Media stakeholders pave way for next year's polls

NATIONAL |
Media Council of Kenya CEO David Omwoyo addresses media stakeholders in Kisumu during a two day forum to ratify the 2022 Election Reporting Guidelines on September 27, 2021. [Kevine Omollo, Standard]

Media stakeholders yesterday launched guidelines that will guide journalists in reporting next year’s General Elections.

The launch of the 2022 Election Reporting Guidelines came after a two-day engagement on its content by stakeholders which culminated in the ratification of the document. A technical committee chaired by veteran journalist Joe Odindo had been working on the document for the past two months.

The document is set to address an array of issues around election reporting, which include; dealing with fake news, conflict-sensitive reporting, voter education, corruption, live coverage of political events, political advertisement and giving platforms to disadvantaged groups.

Standard Group CEO Orlando Lyomu presided over the launch of the document noting that it was a step in the right direction.

“From the experiences in 2007, there have been apprehension in the media on how to handle election reporting, and this is a proper instrument which will help the industry in its role in the election process,” said Lyomu.

The stakeholders noted that the industry has to unite in solidarity in order to achieve the desired goals of the guidelines.

Media Council of Kenya has lined up activities, which include training of journalists, setting up media monitoring programmes, media centres across the country and holding collaborative engagements to ensure the media do not slip in its role to inform Kenyans as the hot political season sets in.

“We have already received about 19 complaints against particular media houses and journalists on allegations of unfair or unprofessional reporting, and we are looking into the cases,” said council CEO David Omwoyo.

With the widespread internet access in the country, Omwoyo noted that journalists will require adequate knowledge and skills to disseminate credible information during the electioneering period.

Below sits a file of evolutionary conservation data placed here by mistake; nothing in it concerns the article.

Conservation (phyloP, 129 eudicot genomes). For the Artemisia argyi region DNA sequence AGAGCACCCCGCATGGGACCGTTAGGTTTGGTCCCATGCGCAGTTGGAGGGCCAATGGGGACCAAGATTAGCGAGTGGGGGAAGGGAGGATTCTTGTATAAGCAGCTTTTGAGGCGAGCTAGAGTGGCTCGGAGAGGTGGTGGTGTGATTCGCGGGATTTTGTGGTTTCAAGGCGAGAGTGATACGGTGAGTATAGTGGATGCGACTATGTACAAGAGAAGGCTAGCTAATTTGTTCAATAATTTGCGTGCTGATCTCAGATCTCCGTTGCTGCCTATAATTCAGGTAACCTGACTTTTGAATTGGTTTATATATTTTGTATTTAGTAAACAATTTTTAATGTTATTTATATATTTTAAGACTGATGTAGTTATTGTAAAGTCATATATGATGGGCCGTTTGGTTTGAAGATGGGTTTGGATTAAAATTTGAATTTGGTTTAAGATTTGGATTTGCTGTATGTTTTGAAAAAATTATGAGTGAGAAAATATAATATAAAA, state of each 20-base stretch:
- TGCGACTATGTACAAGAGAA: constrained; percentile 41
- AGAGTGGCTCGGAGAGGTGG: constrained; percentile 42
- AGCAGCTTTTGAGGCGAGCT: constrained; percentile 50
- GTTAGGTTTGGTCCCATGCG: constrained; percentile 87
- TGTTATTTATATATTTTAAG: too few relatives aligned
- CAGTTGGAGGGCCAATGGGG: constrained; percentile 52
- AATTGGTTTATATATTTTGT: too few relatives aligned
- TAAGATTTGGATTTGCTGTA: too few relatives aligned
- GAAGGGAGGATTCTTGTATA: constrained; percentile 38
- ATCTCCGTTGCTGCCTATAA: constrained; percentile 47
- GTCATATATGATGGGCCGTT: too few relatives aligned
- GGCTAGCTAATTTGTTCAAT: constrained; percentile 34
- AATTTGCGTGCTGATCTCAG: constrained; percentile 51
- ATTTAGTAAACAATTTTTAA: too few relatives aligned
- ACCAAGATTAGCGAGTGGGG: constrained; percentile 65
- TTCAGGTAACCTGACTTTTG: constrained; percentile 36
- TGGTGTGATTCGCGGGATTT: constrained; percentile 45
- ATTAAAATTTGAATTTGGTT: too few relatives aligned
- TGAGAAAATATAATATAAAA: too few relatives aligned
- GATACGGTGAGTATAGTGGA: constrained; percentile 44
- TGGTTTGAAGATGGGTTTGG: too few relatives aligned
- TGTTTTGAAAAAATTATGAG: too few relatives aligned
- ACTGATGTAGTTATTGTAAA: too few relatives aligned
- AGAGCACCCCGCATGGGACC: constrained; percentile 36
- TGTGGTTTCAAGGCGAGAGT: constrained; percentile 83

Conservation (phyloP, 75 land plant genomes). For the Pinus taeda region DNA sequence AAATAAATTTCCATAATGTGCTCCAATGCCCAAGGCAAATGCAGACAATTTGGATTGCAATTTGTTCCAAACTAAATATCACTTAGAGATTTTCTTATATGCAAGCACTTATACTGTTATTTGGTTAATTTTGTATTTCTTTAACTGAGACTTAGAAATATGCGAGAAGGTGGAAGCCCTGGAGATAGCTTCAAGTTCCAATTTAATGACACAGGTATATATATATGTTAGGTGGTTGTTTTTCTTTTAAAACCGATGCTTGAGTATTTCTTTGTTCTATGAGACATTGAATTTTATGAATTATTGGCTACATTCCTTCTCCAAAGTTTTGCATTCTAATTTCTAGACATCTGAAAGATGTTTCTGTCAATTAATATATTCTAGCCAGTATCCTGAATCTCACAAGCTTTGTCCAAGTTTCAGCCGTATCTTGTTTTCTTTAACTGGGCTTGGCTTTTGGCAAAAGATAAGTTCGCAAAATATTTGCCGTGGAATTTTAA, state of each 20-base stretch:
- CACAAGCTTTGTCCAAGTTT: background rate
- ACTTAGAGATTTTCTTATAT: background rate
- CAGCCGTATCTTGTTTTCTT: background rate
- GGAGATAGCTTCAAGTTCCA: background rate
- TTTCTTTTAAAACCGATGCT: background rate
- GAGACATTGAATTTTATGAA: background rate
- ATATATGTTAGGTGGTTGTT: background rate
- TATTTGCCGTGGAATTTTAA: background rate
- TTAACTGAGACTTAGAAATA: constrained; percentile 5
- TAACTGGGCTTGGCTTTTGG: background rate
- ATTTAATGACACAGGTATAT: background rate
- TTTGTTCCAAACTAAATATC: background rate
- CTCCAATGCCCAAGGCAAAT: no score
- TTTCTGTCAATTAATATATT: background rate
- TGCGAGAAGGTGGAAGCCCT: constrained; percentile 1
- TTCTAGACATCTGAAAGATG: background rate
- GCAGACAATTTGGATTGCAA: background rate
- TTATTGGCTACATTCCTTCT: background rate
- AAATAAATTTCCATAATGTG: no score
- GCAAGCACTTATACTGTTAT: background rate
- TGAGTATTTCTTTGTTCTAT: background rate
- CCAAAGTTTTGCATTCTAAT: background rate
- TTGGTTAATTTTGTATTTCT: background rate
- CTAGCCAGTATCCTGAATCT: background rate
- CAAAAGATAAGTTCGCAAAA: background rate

Journalists will also have to choose between fair reporting and immersing themselves into politics, with the regulator saying the guidelines set to be unveiled today will provide an intervention on political interference in the media.

 “Journalists who want to be politicians will have to quit the newsroom so as to promote fairness. You cannot be a journalist when in the newsroom and be a politician at night,” he said.

The council noted that the guidelines document is a review of the 2017 Election Coverage Guidelines, but with stronger inputs of the core sector players.

“Media houses must move with speed and constitute election coverage teams now,” said Omwoyo.

Financial independence

Mr Lyomu, however, noted that media houses continue to face financial challenges, asking the stakeholders to help the industry in its bid to achieve financial independence. He said the financial constraints have contributed to the drop in quality of journalism as media houses cannot retain experienced staff.

“We admit that opportunity for growth is limited in the industry, and that is why we lose lots of people to the Government and other sectors,” he said.

Maina Muiruri, the council Board Chair said the guidelines contain basic journalism professional and ethical standards meant to ensure scribes operate inside the professional racket.

“Every journalist will be issued with the guidelines, and the council will empower the journalists and promote media freedom as they conduct their democratic roles as provided for in the various laws,” he said.

Government Spokesman Cyrus Oguna who addressed the forum noted that the media should cultivate a sense of responsibility to avoid polarizing the country.

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